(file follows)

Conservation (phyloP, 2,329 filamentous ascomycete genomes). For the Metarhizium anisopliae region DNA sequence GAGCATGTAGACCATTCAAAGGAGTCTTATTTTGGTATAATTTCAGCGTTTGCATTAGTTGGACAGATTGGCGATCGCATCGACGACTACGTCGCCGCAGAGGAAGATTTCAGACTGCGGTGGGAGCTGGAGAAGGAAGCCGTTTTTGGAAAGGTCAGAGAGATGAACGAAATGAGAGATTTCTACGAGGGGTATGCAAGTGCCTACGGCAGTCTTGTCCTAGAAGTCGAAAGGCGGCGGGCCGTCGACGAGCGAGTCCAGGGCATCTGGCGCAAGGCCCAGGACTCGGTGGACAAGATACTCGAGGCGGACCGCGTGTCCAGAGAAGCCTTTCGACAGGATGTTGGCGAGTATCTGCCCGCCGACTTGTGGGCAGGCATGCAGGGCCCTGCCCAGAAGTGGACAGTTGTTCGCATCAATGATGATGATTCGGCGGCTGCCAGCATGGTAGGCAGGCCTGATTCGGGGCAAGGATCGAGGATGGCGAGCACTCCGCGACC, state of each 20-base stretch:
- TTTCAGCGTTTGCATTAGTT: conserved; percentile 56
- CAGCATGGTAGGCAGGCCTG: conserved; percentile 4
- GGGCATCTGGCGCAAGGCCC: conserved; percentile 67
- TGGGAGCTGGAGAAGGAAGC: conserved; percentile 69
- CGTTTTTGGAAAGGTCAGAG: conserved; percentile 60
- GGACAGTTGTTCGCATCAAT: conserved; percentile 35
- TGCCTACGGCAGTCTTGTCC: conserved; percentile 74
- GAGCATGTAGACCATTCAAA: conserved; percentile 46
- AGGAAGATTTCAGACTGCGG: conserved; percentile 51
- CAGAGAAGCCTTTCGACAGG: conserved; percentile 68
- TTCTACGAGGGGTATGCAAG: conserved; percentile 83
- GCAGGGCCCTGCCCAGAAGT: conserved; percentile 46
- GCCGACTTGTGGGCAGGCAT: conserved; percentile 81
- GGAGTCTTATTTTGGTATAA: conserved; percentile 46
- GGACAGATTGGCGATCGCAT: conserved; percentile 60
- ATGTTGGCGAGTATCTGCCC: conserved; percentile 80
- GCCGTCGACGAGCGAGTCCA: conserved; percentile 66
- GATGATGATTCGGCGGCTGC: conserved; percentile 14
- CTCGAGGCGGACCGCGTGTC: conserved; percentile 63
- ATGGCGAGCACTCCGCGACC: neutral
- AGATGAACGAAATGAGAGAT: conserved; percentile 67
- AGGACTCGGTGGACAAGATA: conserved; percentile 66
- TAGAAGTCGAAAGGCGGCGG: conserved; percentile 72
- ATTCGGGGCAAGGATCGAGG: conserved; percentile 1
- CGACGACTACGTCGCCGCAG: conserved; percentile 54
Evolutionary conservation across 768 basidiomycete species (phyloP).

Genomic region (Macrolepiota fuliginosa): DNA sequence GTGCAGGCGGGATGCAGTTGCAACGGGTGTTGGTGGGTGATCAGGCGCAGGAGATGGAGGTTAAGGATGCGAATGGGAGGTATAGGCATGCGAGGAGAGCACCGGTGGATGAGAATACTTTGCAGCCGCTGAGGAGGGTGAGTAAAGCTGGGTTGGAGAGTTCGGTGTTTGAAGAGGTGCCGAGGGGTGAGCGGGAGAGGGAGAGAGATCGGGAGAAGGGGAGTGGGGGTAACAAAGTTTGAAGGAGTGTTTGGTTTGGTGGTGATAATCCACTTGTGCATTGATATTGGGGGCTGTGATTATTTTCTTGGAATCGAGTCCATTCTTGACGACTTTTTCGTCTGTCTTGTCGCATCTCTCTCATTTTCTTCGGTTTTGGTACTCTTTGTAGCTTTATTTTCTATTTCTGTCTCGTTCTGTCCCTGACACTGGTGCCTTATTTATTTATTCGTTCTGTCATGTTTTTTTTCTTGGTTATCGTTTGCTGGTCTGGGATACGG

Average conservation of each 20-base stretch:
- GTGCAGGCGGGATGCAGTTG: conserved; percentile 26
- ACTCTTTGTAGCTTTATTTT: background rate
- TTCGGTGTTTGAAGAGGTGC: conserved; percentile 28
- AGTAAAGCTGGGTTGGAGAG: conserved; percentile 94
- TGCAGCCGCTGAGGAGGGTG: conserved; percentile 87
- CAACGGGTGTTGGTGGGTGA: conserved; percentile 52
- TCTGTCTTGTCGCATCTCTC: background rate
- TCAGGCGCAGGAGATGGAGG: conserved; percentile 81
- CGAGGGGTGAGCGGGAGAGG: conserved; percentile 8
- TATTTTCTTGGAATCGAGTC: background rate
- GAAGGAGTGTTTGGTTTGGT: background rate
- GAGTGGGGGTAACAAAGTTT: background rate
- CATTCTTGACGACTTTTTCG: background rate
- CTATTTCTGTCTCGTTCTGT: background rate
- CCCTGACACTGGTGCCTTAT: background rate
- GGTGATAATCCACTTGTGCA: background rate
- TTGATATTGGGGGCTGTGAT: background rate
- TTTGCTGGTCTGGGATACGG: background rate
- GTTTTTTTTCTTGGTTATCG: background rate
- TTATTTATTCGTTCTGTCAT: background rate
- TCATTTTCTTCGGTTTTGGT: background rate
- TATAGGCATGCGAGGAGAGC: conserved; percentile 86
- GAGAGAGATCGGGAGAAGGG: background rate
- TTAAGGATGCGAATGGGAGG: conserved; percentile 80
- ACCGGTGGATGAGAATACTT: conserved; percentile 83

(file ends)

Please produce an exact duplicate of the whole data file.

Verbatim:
Conservation (phyloP, 2,329 filamentous ascomycete genomes). For the Metarhizium anisopliae region DNA sequence GAGCATGTAGACCATTCAAAGGAGTCTTATTTTGGTATAATTTCAGCGTTTGCATTAGTTGGACAGATTGGCGATCGCATCGACGACTACGTCGCCGCAGAGGAAGATTTCAGACTGCGGTGGGAGCTGGAGAAGGAAGCCGTTTTTGGAAAGGTCAGAGAGATGAACGAAATGAGAGATTTCTACGAGGGGTATGCAAGTGCCTACGGCAGTCTTGTCCTAGAAGTCGAAAGGCGGCGGGCCGTCGACGAGCGAGTCCAGGGCATCTGGCGCAAGGCCCAGGACTCGGTGGACAAGATACTCGAGGCGGACCGCGTGTCCAGAGAAGCCTTTCGACAGGATGTTGGCGAGTATCTGCCCGCCGACTTGTGGGCAGGCATGCAGGGCCCTGCCCAGAAGTGGACAGTTGTTCGCATCAATGATGATGATTCGGCGGCTGCCAGCATGGTAGGCAGGCCTGATTCGGGGCAAGGATCGAGGATGGCGAGCACTCCGCGACC, state of each 20-base stretch:
- TTTCAGCGTTTGCATTAGTT: conserved; percentile 56
- CAGCATGGTAGGCAGGCCTG: conserved; percentile 4
- GGGCATCTGGCGCAAGGCCC: conserved; percentile 67
- TGGGAGCTGGAGAAGGAAGC: conserved; percentile 69
- CGTTTTTGGAAAGGTCAGAG: conserved; percentile 60
- GGACAGTTGTTCGCATCAAT: conserved; percentile 35
- TGCCTACGGCAGTCTTGTCC: conserved; percentile 74
- GAGCATGTAGACCATTCAAA: conserved; percentile 46
- AGGAAGATTTCAGACTGCGG: conserved; percentile 51
- CAGAGAAGCCTTTCGACAGG: conserved; percentile 68
- TTCTACGAGGGGTATGCAAG: conserved; percentile 83
- GCAGGGCCCTGCCCAGAAGT: conserved; percentile 46
- GCCGACTTGTGGGCAGGCAT: conserved; percentile 81
- GGAGTCTTATTTTGGTATAA: conserved; percentile 46
- GGACAGATTGGCGATCGCAT: conserved; percentile 60
- ATGTTGGCGAGTATCTGCCC: conserved; percentile 80
- GCCGTCGACGAGCGAGTCCA: conserved; percentile 66
- GATGATGATTCGGCGGCTGC: conserved; percentile 14
- CTCGAGGCGGACCGCGTGTC: conserved; percentile 63
- ATGGCGAGCACTCCGCGACC: neutral
- AGATGAACGAAATGAGAGAT: conserved; percentile 67
- AGGACTCGGTGGACAAGATA: conserved; percentile 66
- TAGAAGTCGAAAGGCGGCGG: conserved; percentile 72
- ATTCGGGGCAAGGATCGAGG: conserved; percentile 1
- CGACGACTACGTCGCCGCAG: conserved; percentile 54
Evolutionary conservation across 768 basidiomycete species (phyloP).

Genomic region (Macrolepiota fuliginosa): DNA sequence GTGCAGGCGGGATGCAGTTGCAACGGGTGTTGGTGGGTGATCAGGCGCAGGAGATGGAGGTTAAGGATGCGAATGGGAGGTATAGGCATGCGAGGAGAGCACCGGTGGATGAGAATACTTTGCAGCCGCTGAGGAGGGTGAGTAAAGCTGGGTTGGAGAGTTCGGTGTTTGAAGAGGTGCCGAGGGGTGAGCGGGAGAGGGAGAGAGATCGGGAGAAGGGGAGTGGGGGTAACAAAGTTTGAAGGAGTGTTTGGTTTGGTGGTGATAATCCACTTGTGCATTGATATTGGGGGCTGTGATTATTTTCTTGGAATCGAGTCCATTCTTGACGACTTTTTCGTCTGTCTTGTCGCATCTCTCTCATTTTCTTCGGTTTTGGTACTCTTTGTAGCTTTATTTTCTATTTCTGTCTCGTTCTGTCCCTGACACTGGTGCCTTATTTATTTATTCGTTCTGTCATGTTTTTTTTCTTGGTTATCGTTTGCTGGTCTGGGATACGG

Average conservation of each 20-base stretch:
- GTGCAGGCGGGATGCAGTTG: conserved; percentile 26
- ACTCTTTGTAGCTTTATTTT: background rate
- TTCGGTGTTTGAAGAGGTGC: conserved; percentile 28
- AGTAAAGCTGGGTTGGAGAG: conserved; percentile 94
- TGCAGCCGCTGAGGAGGGTG: conserved; percentile 87
- CAACGGGTGTTGGTGGGTGA: conserved; percentile 52
- TCTGTCTTGTCGCATCTCTC: background rate
- TCAGGCGCAGGAGATGGAGG: conserved; percentile 81
- CGAGGGGTGAGCGGGAGAGG: conserved; percentile 8
- TATTTTCTTGGAATCGAGTC: background rate
- GAAGGAGTGTTTGGTTTGGT: background rate
- GAGTGGGGGTAACAAAGTTT: background rate
- CATTCTTGACGACTTTTTCG: background rate
- CTATTTCTGTCTCGTTCTGT: background rate
- CCCTGACACTGGTGCCTTAT: background rate
- GGTGATAATCCACTTGTGCA: background rate
- TTGATATTGGGGGCTGTGAT: background rate
- TTTGCTGGTCTGGGATACGG: background rate
- GTTTTTTTTCTTGGTTATCG: background rate
- TTATTTATTCGTTCTGTCAT: background rate
- TCATTTTCTTCGGTTTTGGT: background rate
- TATAGGCATGCGAGGAGAGC: conserved; percentile 86
- GAGAGAGATCGGGAGAAGGG: background rate
- TTAAGGATGCGAATGGGAGG: conserved; percentile 80
- ACCGGTGGATGAGAATACTT: conserved; percentile 83